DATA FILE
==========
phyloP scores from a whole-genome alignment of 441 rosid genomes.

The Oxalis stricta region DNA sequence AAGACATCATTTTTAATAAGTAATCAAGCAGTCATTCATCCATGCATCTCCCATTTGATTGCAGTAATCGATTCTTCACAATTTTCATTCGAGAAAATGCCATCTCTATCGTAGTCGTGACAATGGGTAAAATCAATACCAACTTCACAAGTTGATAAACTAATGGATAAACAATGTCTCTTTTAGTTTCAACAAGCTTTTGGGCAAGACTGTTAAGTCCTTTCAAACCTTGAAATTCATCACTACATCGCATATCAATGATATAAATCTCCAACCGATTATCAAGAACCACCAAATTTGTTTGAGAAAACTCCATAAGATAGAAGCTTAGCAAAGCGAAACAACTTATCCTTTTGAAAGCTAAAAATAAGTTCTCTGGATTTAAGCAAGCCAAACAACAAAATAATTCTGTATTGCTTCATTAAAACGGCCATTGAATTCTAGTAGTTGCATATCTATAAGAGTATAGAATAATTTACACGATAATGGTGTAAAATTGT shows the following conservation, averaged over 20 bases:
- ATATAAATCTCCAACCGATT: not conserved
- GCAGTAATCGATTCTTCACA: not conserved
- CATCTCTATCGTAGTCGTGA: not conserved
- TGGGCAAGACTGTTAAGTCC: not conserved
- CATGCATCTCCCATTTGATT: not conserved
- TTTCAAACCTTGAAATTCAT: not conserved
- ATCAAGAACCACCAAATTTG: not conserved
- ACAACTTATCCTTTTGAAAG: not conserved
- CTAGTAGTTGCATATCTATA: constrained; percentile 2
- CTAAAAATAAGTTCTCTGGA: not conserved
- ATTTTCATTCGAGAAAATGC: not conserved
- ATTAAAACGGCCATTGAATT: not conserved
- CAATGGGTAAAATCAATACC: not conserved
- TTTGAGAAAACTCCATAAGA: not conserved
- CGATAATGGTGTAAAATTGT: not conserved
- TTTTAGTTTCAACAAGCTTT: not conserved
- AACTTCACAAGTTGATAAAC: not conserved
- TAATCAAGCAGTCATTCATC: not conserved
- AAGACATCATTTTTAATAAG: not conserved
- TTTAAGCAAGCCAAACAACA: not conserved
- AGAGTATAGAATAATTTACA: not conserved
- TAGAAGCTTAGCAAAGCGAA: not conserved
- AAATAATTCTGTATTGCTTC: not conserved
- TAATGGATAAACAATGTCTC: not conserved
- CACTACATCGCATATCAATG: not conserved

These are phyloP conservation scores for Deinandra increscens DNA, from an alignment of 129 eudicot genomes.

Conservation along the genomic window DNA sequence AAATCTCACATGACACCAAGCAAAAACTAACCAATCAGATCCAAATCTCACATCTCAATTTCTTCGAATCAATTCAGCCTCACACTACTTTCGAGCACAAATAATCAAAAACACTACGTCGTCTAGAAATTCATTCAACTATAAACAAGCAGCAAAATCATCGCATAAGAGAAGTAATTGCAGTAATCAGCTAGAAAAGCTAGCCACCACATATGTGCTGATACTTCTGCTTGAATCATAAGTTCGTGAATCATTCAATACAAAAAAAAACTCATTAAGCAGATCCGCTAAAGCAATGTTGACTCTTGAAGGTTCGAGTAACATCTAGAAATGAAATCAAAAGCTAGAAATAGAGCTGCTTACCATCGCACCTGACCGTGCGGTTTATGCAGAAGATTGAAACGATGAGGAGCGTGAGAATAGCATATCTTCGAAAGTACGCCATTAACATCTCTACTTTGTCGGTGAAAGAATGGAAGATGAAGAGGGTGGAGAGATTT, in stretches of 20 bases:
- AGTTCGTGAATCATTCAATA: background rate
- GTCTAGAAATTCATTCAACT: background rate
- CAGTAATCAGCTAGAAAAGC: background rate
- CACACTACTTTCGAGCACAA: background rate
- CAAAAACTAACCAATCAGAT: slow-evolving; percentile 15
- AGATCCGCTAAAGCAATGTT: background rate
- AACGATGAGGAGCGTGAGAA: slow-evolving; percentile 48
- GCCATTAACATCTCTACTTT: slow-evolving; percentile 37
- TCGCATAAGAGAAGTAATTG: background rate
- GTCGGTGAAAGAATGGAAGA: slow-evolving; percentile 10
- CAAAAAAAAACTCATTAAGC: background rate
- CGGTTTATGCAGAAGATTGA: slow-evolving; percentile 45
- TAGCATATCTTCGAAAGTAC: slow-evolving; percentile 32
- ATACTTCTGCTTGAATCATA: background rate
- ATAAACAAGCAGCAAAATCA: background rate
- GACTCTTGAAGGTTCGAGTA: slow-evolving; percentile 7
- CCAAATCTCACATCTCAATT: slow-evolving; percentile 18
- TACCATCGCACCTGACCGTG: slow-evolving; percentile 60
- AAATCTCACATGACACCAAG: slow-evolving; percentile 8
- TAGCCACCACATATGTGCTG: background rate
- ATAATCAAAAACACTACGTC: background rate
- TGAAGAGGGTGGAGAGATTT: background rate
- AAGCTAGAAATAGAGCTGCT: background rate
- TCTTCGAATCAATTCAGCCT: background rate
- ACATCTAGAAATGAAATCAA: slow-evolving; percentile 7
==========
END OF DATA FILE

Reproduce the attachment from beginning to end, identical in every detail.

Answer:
phyloP scores from a whole-genome alignment of 441 rosid genomes.

The Oxalis stricta region DNA sequence AAGACATCATTTTTAATAAGTAATCAAGCAGTCATTCATCCATGCATCTCCCATTTGATTGCAGTAATCGATTCTTCACAATTTTCATTCGAGAAAATGCCATCTCTATCGTAGTCGTGACAATGGGTAAAATCAATACCAACTTCACAAGTTGATAAACTAATGGATAAACAATGTCTCTTTTAGTTTCAACAAGCTTTTGGGCAAGACTGTTAAGTCCTTTCAAACCTTGAAATTCATCACTACATCGCATATCAATGATATAAATCTCCAACCGATTATCAAGAACCACCAAATTTGTTTGAGAAAACTCCATAAGATAGAAGCTTAGCAAAGCGAAACAACTTATCCTTTTGAAAGCTAAAAATAAGTTCTCTGGATTTAAGCAAGCCAAACAACAAAATAATTCTGTATTGCTTCATTAAAACGGCCATTGAATTCTAGTAGTTGCATATCTATAAGAGTATAGAATAATTTACACGATAATGGTGTAAAATTGT shows the following conservation, averaged over 20 bases:
- ATATAAATCTCCAACCGATT: not conserved
- GCAGTAATCGATTCTTCACA: not conserved
- CATCTCTATCGTAGTCGTGA: not conserved
- TGGGCAAGACTGTTAAGTCC: not conserved
- CATGCATCTCCCATTTGATT: not conserved
- TTTCAAACCTTGAAATTCAT: not conserved
- ATCAAGAACCACCAAATTTG: not conserved
- ACAACTTATCCTTTTGAAAG: not conserved
- CTAGTAGTTGCATATCTATA: constrained; percentile 2
- CTAAAAATAAGTTCTCTGGA: not conserved
- ATTTTCATTCGAGAAAATGC: not conserved
- ATTAAAACGGCCATTGAATT: not conserved
- CAATGGGTAAAATCAATACC: not conserved
- TTTGAGAAAACTCCATAAGA: not conserved
- CGATAATGGTGTAAAATTGT: not conserved
- TTTTAGTTTCAACAAGCTTT: not conserved
- AACTTCACAAGTTGATAAAC: not conserved
- TAATCAAGCAGTCATTCATC: not conserved
- AAGACATCATTTTTAATAAG: not conserved
- TTTAAGCAAGCCAAACAACA: not conserved
- AGAGTATAGAATAATTTACA: not conserved
- TAGAAGCTTAGCAAAGCGAA: not conserved
- AAATAATTCTGTATTGCTTC: not conserved
- TAATGGATAAACAATGTCTC: not conserved
- CACTACATCGCATATCAATG: not conserved

These are phyloP conservation scores for Deinandra increscens DNA, from an alignment of 129 eudicot genomes.

Conservation along the genomic window DNA sequence AAATCTCACATGACACCAAGCAAAAACTAACCAATCAGATCCAAATCTCACATCTCAATTTCTTCGAATCAATTCAGCCTCACACTACTTTCGAGCACAAATAATCAAAAACACTACGTCGTCTAGAAATTCATTCAACTATAAACAAGCAGCAAAATCATCGCATAAGAGAAGTAATTGCAGTAATCAGCTAGAAAAGCTAGCCACCACATATGTGCTGATACTTCTGCTTGAATCATAAGTTCGTGAATCATTCAATACAAAAAAAAACTCATTAAGCAGATCCGCTAAAGCAATGTTGACTCTTGAAGGTTCGAGTAACATCTAGAAATGAAATCAAAAGCTAGAAATAGAGCTGCTTACCATCGCACCTGACCGTGCGGTTTATGCAGAAGATTGAAACGATGAGGAGCGTGAGAATAGCATATCTTCGAAAGTACGCCATTAACATCTCTACTTTGTCGGTGAAAGAATGGAAGATGAAGAGGGTGGAGAGATTT, in stretches of 20 bases:
- AGTTCGTGAATCATTCAATA: background rate
- GTCTAGAAATTCATTCAACT: background rate
- CAGTAATCAGCTAGAAAAGC: background rate
- CACACTACTTTCGAGCACAA: background rate
- CAAAAACTAACCAATCAGAT: slow-evolving; percentile 15
- AGATCCGCTAAAGCAATGTT: background rate
- AACGATGAGGAGCGTGAGAA: slow-evolving; percentile 48
- GCCATTAACATCTCTACTTT: slow-evolving; percentile 37
- TCGCATAAGAGAAGTAATTG: background rate
- GTCGGTGAAAGAATGGAAGA: slow-evolving; percentile 10
- CAAAAAAAAACTCATTAAGC: background rate
- CGGTTTATGCAGAAGATTGA: slow-evolving; percentile 45
- TAGCATATCTTCGAAAGTAC: slow-evolving; percentile 32
- ATACTTCTGCTTGAATCATA: background rate
- ATAAACAAGCAGCAAAATCA: background rate
- GACTCTTGAAGGTTCGAGTA: slow-evolving; percentile 7
- CCAAATCTCACATCTCAATT: slow-evolving; percentile 18
- TACCATCGCACCTGACCGTG: slow-evolving; percentile 60
- AAATCTCACATGACACCAAG: slow-evolving; percentile 8
- TAGCCACCACATATGTGCTG: background rate
- ATAATCAAAAACACTACGTC: background rate
- TGAAGAGGGTGGAGAGATTT: background rate
- AAGCTAGAAATAGAGCTGCT: background rate
- TCTTCGAATCAATTCAGCCT: background rate
- ACATCTAGAAATGAAATCAA: slow-evolving; percentile 7